God, what a fruit basket he had been. She was glad he was dead.
Strangely though, she was secretly glad Wolverine wasn't dead. Logan was his name, right? He had been her favorite partner - she knew he'd never chicken out, never get shot in the head, dumped in a river, and leave her on her own. Okay, that had happened, but he climbed out of the river so motherfucking enraged the assholes who thought they did him pissed their pants as soon as they saw the look in the ( supposed ) dead man's eyes. As if coming back from the dead hadn't been bad enough, they now got to witness the special hate of a man confronting his would be murderers. It wasn't pretty. It still made her laugh thinking about it. When they created bad asses, the Organization broke the mold with Wolverine. She wondered if that was still true. From what she'd heard of failed attempts to contain him, it was.
She caught her reflection off the computer screen, and pushed a strand of her short red hair back behind her ear as she studied her own face. Whereas age had been kind to Wolverine, it hadn't been quite as hands off with her. She was forty seven, and maybe she told herself she looked thirty and felt twenty, it wasn't exactly the truth. She didn't look forty - oh, no way! Her mutant genes had been good to her there - but she didn't look like her fresh faced twenty five year old self either. She could see fine lines starting to gather in the corner of her odd eyes - odd because they appeared to be completely cataracted over, orbs of pure white in her sockets. But she wasn't blind, and they weren't cataracts:her pupils were white, as were her irises; they were in there somewhere. Just an oddity of mutation, her most visible one - she learned a long time ago to always wear dark glasses in public. But if people saw her eyes more often, they'd see the lines that time was starting to leave on her, no matter how fit she was, no matter how young she seemed. She frowned at her reflection to see if she had laugh lines too. No, it didn't look it; but then again, how often had she laughed? Her life was hardly a laugh riot.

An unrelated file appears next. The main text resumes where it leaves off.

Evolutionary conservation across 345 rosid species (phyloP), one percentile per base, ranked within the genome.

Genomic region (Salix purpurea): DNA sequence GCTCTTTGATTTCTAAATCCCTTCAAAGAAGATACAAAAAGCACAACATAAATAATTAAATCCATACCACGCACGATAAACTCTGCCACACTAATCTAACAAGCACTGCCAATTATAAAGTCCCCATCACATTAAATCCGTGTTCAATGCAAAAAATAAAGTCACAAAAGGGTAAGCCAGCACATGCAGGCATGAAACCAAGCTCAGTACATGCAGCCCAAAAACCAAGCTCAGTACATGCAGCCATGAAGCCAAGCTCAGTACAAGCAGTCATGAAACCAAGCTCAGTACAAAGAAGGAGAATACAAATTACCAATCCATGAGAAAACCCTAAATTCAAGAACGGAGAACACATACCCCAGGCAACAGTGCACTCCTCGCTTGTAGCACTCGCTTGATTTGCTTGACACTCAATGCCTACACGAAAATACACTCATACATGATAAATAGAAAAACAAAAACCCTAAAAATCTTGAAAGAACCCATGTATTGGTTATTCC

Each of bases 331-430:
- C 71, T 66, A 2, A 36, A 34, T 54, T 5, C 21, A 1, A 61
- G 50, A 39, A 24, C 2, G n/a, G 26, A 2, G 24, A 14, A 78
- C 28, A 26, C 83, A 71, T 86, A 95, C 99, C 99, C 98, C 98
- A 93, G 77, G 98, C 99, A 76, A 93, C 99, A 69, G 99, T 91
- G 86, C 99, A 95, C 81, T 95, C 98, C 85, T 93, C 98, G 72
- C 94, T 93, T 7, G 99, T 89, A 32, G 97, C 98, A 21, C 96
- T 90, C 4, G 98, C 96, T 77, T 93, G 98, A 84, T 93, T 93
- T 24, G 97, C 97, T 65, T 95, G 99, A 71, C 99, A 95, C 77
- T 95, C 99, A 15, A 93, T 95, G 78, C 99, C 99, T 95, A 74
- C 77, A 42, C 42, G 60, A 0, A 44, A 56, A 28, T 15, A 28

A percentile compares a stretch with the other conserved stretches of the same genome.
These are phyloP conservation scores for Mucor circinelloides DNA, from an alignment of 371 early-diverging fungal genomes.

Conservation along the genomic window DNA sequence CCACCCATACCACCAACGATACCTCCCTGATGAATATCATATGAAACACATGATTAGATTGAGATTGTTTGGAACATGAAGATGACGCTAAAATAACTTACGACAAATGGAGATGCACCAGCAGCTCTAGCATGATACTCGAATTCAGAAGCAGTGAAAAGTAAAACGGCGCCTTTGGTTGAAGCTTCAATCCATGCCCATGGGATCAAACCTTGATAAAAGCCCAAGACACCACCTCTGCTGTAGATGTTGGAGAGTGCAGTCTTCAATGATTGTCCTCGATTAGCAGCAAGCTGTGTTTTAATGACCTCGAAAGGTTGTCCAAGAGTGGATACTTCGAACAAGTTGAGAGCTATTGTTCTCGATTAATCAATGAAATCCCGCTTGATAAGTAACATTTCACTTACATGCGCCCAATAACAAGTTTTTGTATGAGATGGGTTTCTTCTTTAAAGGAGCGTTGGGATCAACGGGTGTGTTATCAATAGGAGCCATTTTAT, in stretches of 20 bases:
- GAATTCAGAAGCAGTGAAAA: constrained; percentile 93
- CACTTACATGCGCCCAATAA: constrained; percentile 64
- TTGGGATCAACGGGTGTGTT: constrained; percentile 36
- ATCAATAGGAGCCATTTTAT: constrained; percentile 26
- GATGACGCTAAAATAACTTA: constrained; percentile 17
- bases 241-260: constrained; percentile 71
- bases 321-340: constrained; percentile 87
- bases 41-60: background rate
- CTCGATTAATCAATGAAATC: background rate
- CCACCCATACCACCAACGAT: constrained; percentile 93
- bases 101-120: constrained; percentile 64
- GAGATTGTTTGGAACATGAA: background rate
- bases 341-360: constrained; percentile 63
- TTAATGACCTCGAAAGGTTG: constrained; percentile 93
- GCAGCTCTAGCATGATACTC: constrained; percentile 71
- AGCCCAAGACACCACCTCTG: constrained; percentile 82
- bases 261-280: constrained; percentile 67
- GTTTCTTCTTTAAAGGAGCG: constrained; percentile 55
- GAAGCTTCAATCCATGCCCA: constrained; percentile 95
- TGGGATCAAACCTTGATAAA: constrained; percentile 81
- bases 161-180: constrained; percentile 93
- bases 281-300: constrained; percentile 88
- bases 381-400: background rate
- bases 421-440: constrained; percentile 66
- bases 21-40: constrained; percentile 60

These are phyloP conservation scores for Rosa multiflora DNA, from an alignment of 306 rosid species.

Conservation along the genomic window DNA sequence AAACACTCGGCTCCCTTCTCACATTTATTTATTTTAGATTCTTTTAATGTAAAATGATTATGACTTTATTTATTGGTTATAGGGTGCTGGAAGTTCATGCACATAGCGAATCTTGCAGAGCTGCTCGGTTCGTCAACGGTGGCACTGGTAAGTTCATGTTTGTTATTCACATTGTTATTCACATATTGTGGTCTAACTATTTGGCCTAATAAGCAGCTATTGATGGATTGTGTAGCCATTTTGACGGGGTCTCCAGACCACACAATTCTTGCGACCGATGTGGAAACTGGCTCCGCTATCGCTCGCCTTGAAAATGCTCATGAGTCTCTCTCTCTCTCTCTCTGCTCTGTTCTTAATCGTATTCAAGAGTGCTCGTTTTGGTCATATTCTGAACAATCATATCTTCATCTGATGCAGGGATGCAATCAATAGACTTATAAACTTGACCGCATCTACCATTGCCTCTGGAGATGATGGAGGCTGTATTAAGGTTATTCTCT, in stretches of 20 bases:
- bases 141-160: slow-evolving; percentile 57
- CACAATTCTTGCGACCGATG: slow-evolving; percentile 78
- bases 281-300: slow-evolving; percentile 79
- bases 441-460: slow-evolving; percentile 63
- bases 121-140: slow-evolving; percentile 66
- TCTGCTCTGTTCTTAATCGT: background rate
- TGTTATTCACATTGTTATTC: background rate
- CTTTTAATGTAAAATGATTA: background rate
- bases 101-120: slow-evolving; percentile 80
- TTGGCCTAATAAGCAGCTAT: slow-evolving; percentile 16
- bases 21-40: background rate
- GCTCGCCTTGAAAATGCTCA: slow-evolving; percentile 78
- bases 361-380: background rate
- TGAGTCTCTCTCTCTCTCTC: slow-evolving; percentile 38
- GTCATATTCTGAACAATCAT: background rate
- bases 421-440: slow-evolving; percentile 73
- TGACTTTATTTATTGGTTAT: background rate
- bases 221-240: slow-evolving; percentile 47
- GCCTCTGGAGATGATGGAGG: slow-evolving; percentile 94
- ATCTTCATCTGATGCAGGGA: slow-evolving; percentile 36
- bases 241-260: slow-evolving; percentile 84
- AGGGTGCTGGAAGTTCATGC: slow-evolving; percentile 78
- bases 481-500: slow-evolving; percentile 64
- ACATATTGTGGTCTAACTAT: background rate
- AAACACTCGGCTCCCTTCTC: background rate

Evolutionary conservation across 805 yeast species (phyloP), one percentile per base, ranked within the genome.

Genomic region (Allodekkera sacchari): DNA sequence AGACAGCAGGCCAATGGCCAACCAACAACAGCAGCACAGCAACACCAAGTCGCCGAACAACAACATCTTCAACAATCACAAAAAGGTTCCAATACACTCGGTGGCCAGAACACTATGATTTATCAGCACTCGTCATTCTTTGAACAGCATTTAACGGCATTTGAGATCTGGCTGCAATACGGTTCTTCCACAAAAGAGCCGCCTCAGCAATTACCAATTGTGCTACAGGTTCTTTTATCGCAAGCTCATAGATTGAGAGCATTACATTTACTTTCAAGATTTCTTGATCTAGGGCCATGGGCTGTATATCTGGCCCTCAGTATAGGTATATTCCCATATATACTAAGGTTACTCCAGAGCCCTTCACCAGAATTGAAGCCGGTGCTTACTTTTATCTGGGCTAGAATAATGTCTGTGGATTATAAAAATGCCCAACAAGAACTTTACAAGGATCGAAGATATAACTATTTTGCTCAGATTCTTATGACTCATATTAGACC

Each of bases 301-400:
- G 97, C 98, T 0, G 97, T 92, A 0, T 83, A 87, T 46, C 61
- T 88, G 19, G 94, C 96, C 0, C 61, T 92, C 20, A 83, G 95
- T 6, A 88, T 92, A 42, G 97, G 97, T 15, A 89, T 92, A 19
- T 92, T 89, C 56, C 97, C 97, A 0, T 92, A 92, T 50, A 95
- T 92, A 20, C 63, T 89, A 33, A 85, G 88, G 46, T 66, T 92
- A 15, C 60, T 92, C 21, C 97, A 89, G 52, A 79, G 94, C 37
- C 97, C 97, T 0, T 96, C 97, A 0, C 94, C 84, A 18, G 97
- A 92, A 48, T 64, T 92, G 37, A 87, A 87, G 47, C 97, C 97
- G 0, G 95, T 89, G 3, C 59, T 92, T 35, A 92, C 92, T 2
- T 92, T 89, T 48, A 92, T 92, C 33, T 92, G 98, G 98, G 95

If she had a line for everyone she had ever killed, she'd look like a prune.
Sloane shook herself out of her momentary state of vanity, and concentrated on the files. She wasn't too interested in Logan - yes yes, Upstate New York, possible connections to a dangerously powered telepath, yada yada yada - but there were some assorted photos of other potential mutants he had been seen with. Identified: Scott Summers, who had briefly been in the Organizations hands ( she still didn't understand how he got out - no one did. It was the weirdest thing - all the soldiers in the support unit with Cyclops - who didn't end up dead ( when the telepathic blocks fell, he shot about a half dozen choppers out of the sky ) - seemed to have the worse case of amnesia anyone had ever seen; the telepaths said there were no memories to recover, none. It was like they hadn't been erased, but hadn't even existed in the first place ... ), supposedly a teacher at a suspect private school; Doctor Jean Grey, a known mutant rights activist, and also affiliated with this "school"; and the dangerous telepath in question, Professor Charles Xavier, owner of the school. Two women - a teenager and a white haired black woman - remained unidentified, but were most likely mutants as well. Cyclops was a known quantity and could be handled, but Xavier seemed to make everyone nervous. He was a strong enough telepath that he could turn an entire unit against one another, and while he could be neutralized, it would take careful planning. And then there was Wolverine himself, who could be neutralized for a while, but the problem was getting him in the first place ( no one wanted to deal head on with an angry Wolverine - no one ) and then in keeping him contained. Getting him in a box could be done; keeping him in it was the tricky part.